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Mosleh S 1 , Campbell N 2 , Kiger A 1 , PowerPoint Presentation
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Mosleh S 1 , Campbell N 2 , Kiger A 1 ,

Mosleh S 1 , Campbell N 2 , Kiger A 1 ,

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Mosleh S 1 , Campbell N 2 , Kiger A 1 ,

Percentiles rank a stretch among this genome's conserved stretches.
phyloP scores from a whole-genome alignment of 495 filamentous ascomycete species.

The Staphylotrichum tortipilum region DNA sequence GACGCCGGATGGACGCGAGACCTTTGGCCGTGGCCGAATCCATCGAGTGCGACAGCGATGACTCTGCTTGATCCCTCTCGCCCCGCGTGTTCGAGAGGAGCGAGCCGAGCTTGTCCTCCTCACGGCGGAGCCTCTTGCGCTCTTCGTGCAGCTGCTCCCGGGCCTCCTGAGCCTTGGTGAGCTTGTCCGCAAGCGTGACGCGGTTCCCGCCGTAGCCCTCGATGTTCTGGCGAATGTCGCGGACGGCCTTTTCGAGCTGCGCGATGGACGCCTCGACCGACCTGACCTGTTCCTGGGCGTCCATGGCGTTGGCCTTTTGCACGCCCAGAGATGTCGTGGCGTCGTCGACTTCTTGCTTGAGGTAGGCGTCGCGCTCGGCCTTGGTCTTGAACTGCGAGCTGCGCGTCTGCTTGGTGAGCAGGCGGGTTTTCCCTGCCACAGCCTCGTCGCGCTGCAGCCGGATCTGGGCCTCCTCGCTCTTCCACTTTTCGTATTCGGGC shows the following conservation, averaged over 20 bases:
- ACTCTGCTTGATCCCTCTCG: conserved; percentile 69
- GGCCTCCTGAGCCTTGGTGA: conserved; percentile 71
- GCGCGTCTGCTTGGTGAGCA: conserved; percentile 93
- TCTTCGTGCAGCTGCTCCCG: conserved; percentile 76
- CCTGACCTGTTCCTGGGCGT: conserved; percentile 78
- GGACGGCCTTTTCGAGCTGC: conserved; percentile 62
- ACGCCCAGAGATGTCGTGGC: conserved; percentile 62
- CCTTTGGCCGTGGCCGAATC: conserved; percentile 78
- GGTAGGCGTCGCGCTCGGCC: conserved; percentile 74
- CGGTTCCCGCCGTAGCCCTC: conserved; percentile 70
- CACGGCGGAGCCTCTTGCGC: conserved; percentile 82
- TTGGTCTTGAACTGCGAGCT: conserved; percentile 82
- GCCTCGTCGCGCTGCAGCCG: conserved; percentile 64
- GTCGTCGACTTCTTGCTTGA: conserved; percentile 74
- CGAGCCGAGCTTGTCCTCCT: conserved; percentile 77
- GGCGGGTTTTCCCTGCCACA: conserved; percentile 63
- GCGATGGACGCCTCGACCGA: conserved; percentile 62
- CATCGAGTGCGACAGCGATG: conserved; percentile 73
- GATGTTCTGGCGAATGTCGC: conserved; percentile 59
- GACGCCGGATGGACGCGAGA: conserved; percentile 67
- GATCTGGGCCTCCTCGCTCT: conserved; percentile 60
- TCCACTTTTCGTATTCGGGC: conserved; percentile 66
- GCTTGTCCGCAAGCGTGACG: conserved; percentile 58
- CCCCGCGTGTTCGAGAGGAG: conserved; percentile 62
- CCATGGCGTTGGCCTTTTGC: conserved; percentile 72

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  1. Improving the uptake of cardiac rehabilitation: using theoretical modelling to design an intervention • Mosleh S1, Campbell N2, Kiger A1, • 1Centre for Advanced Studies in Nursing, Department of General Practice & Primary Care, University of Aberdeen, UK. 2 Department of General Practice & Primary care, University of Aberdeen, UK • Introduction • Worldwide, cardiac rehabilitation programmes face the problem of low attendance with typically fewer than 35% of eligible patients attending.1 • In common with other interventions which attempt to influence patient behaviour, increasing attendance at cardiac rehabilitation has proven difficult. • For an intervention to be effective, it will have to provide incentives and tackle key barriers to attendance, thus it will be multifactorial and complex. • Current recommendations are that interventions which attempt to tackle such problems should be developed using theory, evidence, and modelling. 2 • Aim • To design a theoretically based intervention to improve attendance at cardiac rehabilitation. • Methods • 1. Identify theories that might explain patients’ attendance under the following criteria: • Whose constructs map onto factors found to be associated with cardiac rehabilitation. • That have been found to predict attendance at cardiac rehabilitation. • That have been used previously to develop interventions that have improved attendance at cardiac rehabilitation. 2.Conceptualise the intervention • By identifying the factors and pathways that cause and sustain the problem of low attendance at cardiac rehabilitation, and modelling how intervening will modify these factors and pathways. 3. Refine the intervention with three groups: • A panel of five experts from health services research, cardiac rehabilitation and health psychology. • A patient group (25 participants at the hospital programme). • Cardiac rehabilitation staff (nurse, physiotherapist, and psychiatric nurse). • Results • 1. Identifying relevant behavioural theory • Theory of Planned Behaviour (Figure 1) and Common Sense Model of illness representation (Figure 2) were selected as the theoretical bases for the intervention.3,4 • 2. Conceptualizing the intervention • Theory of Planned Behavior (TPB) • Strengthen patients’ beliefs regarding the positive consequences of attending CR and reduce their beliefs about negative consequences. • Strengthen the recommendations from health team members and, if possible, friends and relatives. • Common Sense Model (CSM) • Provide a clear picture about cardiac disease processes, cardiac rehabilitation and treatment strategies. • Figure 1. The Theory of Planned Behaviour Figure 2.Common Sense Model of Illness Representation • Translating theories into an intervention • A theoretically worded letter was selected as the mode of delivery and aimed to • Motivate patients through professional recommendation. • Provide simple information on the contents of the cardiac rehabilitation programme. • Reassure participants that they would receive a tailored programme according to their personal needs in a safe supervised environment. • Inform patients about the benefits of attending the rehabilitation programme. Table 1. Construction of the intervention letter • Discussion • Current recommendations are that interventions which attempt to tackle such problems should be developed using theory, evidence, and modelling. • We report a method for doing this, and believe our methods could be replicated for other complex interventions. • Key activities were literature review, expert meetings, and modelling of how the intervention would work, with due consideration given to the context of the problem and cost of tackling it. • Key tasks were identification of evidence, selection of relevant theory, identification of target points for intervention, and translation of a theoretically modelled intervention into a practical one. These activities and tasks were conducted together and we found them to be synergistic. • The letters and the leaflet will now be evaluated in randomised trial. • In conclusion, a theoretically worded letter and leaflet could be an inexpensive intervention to improve attendance at cardiac rehabilitation. References • Bethell H. The BACR database of cardiac rehabilitation units in the UK. Coronary Health Care 2000; 4: 92-95. • Campbell M, Fitzpatrick R, Haines A et al. Framework for design and evaluation of complex interventions to improve health. British Medical Journal 2000; 321: 694–96. • Ajzen I. The theory of planned behaviour. Organisational Behaviour and Human Decision Processes 1991; 50:179-211. • Leventhal, H., Nerenz, D. The assessment of illness cognition. Measurement Strategies in Health Psychology.  In P Karoly (Ed); New York: John Wiley, 1985; 517-554. Centre for Advanced Studies in Nursing